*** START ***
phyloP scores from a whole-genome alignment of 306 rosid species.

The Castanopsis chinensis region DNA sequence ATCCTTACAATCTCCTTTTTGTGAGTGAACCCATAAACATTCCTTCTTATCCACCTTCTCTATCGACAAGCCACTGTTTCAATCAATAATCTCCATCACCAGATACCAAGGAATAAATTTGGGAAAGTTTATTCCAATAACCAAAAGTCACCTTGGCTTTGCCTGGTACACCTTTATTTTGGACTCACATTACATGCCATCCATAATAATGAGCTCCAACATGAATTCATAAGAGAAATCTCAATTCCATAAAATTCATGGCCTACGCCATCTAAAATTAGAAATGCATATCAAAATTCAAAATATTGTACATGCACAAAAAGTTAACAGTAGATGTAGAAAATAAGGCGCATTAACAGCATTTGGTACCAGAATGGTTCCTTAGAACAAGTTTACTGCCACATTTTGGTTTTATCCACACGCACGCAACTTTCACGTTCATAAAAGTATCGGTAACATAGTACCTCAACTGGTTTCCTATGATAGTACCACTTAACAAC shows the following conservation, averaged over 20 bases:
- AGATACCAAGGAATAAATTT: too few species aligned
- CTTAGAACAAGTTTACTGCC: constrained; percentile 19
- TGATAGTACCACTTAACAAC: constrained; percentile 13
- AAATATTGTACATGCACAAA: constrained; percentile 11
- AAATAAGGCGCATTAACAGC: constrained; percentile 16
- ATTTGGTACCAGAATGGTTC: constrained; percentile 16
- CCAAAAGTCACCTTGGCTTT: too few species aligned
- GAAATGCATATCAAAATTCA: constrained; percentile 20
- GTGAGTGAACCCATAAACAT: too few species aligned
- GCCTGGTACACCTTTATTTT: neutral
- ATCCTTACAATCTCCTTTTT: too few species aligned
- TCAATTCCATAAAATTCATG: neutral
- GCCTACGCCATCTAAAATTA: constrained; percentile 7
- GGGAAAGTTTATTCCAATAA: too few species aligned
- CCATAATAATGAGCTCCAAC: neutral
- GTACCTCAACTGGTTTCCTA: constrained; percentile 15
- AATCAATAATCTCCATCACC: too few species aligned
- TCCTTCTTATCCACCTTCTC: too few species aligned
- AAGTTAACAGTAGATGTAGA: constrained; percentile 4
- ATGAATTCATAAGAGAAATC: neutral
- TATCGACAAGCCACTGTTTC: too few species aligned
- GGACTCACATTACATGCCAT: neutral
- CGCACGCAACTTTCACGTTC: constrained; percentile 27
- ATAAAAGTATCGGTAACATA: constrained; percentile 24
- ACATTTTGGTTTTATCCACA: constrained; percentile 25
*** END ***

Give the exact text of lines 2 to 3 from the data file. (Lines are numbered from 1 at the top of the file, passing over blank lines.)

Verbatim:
The Castanopsis chinensis region DNA sequence ATCCTTACAATCTCCTTTTTGTGAGTGAACCCATAAACATTCCTTCTTATCCACCTTCTCTATCGACAAGCCACTGTTTCAATCAATAATCTCCATCACCAGATACCAAGGAATAAATTTGGGAAAGTTTATTCCAATAACCAAAAGTCACCTTGGCTTTGCCTGGTACACCTTTATTTTGGACTCACATTACATGCCATCCATAATAATGAGCTCCAACATGAATTCATAAGAGAAATCTCAATTCCATAAAATTCATGGCCTACGCCATCTAAAATTAGAAATGCATATCAAAATTCAAAATATTGTACATGCACAAAAAGTTAACAGTAGATGTAGAAAATAAGGCGCATTAACAGCATTTGGTACCAGAATGGTTCCTTAGAACAAGTTTACTGCCACATTTTGGTTTTATCCACACGCACGCAACTTTCACGTTCATAAAAGTATCGGTAACATAGTACCTCAACTGGTTTCCTATGATAGTACCACTTAACAAC shows the following conservation, averaged over 20 bases:
- AGATACCAAGGAATAAATTT: too few species aligned